The upland soil that suports natural shrub–grassland vegetation in Columbia Basin Province lies on plateaus and ridgetops and is very shallow and very stony. It has a thin loamy surface layer and clayey subsoils and is usually less than 10 inches deep to basalt bedrock. The soil series is Bakeoven, and this land is locally called scabland.



Based on six official weather stations representing a cross-section of the ancient lake basin area in which farming usually requires irrigation, the average annual precipitation is 9 inches. Of this, 29% occurs during the growing season of native herbaceous plants, March through June. About 62% of total precipitation occurs October through February. Average January maximum and minimum temperatures are 39.4 and 24.2°F, respectively. Average March through June maximum and minimum temperatures are 71.3 and 43.7°F, respectively.

Based on 11 official weather stations representing a cross-section of the silty upland area in which dryland summer-fallow wheat farming is practiced, the average annual precipitation is 12.2 inches. Of this, 33% occurs during the growing season of dryland agricultural crops and herbaceous native plants, March through June. October through February precipitation is about 57% of total annual precipitation. Average January maximum and minimum temperatures are 38 and 22.8°F, respectively. Average March through June maximum and minimum temperatures are 66.2 and 39°F, respectively.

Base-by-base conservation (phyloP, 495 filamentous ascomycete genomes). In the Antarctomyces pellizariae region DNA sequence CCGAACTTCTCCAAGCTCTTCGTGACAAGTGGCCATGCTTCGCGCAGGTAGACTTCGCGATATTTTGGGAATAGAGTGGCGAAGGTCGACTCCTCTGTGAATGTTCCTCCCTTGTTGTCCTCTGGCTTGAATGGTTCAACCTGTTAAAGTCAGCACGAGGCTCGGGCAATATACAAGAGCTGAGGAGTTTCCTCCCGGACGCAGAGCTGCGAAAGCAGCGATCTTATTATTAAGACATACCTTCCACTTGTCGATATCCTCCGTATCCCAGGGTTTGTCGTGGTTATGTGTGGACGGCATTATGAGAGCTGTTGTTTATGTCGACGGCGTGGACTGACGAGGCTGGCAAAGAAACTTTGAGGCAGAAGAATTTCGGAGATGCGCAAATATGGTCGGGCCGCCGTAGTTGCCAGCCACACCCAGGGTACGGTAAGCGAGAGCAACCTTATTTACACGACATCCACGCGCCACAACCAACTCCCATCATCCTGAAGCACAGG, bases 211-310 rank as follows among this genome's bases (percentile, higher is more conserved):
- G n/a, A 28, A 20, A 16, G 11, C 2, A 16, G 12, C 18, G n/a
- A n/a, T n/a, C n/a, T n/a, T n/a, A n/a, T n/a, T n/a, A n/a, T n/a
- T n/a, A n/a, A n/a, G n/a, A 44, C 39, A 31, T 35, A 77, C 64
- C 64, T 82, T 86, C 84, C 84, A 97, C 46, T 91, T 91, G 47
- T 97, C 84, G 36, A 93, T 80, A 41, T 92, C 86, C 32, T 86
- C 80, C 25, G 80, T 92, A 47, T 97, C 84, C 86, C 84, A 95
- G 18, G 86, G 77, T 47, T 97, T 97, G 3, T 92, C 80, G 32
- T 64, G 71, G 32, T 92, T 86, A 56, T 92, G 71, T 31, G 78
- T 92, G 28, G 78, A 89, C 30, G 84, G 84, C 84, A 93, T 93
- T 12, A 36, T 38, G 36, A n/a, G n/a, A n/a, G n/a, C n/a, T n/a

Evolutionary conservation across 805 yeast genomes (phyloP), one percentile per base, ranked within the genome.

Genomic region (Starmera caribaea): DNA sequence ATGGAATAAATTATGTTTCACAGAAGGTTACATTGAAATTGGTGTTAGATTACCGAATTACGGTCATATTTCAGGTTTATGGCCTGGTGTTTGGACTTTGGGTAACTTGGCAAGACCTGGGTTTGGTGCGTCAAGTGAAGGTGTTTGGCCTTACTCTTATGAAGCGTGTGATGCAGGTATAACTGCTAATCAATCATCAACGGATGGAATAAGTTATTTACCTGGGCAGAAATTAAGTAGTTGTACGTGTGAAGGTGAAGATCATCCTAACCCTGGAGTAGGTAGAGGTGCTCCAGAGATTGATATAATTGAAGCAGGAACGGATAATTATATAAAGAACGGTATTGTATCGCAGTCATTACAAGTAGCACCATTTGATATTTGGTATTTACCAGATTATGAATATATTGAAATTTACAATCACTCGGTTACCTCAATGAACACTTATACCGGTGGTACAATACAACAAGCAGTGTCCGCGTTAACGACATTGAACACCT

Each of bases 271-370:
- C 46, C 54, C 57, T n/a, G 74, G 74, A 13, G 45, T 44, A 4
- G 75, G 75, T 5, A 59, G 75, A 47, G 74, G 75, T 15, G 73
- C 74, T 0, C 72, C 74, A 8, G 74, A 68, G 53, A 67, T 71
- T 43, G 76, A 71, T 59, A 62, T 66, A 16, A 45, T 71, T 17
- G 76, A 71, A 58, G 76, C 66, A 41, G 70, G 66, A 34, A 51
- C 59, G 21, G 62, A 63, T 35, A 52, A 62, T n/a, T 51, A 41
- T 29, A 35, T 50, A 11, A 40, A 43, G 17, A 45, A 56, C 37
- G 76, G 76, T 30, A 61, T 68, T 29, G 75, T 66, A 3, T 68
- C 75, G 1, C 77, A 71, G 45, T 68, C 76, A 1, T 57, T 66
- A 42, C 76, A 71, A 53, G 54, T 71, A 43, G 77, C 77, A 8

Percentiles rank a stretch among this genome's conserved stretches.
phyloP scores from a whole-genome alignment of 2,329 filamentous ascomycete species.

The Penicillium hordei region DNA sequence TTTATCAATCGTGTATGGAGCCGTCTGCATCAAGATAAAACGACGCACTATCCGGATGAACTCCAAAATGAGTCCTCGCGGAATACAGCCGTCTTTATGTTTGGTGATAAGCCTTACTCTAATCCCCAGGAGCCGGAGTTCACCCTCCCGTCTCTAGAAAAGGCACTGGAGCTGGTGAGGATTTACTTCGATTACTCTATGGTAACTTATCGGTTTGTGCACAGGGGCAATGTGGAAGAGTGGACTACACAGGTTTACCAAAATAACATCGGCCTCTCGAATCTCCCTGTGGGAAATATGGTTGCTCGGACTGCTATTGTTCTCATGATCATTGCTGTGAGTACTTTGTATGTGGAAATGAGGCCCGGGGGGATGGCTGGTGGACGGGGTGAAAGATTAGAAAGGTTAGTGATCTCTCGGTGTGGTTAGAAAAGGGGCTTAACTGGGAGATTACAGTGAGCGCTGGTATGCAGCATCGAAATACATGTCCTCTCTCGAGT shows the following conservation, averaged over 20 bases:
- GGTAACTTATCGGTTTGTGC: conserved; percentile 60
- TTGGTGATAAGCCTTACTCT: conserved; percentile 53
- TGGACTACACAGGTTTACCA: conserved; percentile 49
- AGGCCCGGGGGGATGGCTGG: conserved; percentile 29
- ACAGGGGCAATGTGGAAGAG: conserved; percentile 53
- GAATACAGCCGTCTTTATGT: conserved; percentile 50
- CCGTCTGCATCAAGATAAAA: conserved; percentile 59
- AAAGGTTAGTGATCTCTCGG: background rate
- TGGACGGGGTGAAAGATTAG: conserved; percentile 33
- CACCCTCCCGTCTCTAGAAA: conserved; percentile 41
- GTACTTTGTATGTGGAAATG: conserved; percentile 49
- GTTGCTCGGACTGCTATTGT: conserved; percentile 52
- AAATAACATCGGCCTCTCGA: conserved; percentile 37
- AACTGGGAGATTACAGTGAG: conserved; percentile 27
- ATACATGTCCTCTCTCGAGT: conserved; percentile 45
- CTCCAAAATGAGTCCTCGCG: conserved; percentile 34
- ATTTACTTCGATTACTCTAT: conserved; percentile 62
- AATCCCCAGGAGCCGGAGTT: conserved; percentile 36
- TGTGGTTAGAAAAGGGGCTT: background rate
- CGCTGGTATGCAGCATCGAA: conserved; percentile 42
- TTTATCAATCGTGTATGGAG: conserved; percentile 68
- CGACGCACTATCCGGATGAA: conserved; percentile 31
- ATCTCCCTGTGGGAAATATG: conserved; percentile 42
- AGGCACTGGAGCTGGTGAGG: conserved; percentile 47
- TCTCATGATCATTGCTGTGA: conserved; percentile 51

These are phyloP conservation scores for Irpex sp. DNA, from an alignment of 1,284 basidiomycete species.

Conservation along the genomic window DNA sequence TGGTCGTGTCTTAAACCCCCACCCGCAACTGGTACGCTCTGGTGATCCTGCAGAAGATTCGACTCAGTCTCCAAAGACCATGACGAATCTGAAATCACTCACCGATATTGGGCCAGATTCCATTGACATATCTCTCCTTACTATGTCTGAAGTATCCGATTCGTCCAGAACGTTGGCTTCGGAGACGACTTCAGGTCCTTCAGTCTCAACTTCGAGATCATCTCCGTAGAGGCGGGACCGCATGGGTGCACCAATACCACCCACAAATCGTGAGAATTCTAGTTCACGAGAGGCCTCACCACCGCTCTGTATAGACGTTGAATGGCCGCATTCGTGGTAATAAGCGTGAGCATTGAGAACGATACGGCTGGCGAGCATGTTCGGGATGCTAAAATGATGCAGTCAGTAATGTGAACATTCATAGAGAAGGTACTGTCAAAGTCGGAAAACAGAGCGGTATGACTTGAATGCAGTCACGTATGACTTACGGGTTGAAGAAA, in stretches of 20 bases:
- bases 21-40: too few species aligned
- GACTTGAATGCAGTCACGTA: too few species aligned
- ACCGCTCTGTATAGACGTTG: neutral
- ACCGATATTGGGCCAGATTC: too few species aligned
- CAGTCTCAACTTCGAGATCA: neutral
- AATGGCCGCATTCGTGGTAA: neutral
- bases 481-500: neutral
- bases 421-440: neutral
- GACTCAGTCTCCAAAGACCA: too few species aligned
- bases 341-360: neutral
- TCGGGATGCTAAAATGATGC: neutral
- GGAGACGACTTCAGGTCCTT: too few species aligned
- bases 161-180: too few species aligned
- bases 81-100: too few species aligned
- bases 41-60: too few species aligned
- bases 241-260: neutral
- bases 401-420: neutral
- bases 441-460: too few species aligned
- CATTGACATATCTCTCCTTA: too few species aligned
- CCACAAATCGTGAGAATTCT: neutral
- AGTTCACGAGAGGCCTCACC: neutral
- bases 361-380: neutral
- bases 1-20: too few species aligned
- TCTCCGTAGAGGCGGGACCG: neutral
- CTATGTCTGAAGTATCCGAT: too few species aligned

Precipitation and temperature data vary from locality to locality as shown in Table 11. 17

It should also be noted that this province, especially the ancient-lake basin portion, is noted for dense fog in winter. This is a source of precipitation that is not represented in weather-station data, yet likely it has a significant effect on the moisture available for plant growth.




The vegetation in the ancient lake basin portion of Columbia Basin Province in Oregon is a natural shrub–grassland (10% or more canopy cover of shrubs) based on soil and ecological site studies made during the 1950s and 1960s.38

Shrubs, such as big sagebrush, rubber rabbitbrush, green rabbitbrush, and broom snakeweed are prominent throughout the lake basin area on deep sandy soils, on sandy soils overlying buried sedimentary deposits, and on shallow silty soils overlying the sedimentary lakeshore terrace. Broom snakeweed was called “matchweed” by local old-timers because sheepherders wintering flocks on this “desert range” would crumple a handful of the resinous shrub as tinder to start a warming fire.

The 1937 Western Range Survey of USDI Grazing Service District 7, which extended more or less from Arlington east to the Stanfield area and from the Columbia River south to about the present southern boundary of the Bombing Range, mapped extensive areas of bitterbrush. This federal grazing district was, at that time, used primarily to winter sheep and cattle. Subsequent soil and site studies reveal that bitterbrush grows in this area on relatively deep sands and on stabilized sand dunes. In this location and climate, bitterbrush does not grow on sites where the sandy surface soil overlying sedimentary deposits is relatively thin nor on sites where the surface soil is loamy or silty. This suggests that there is a soil–moisture relationship.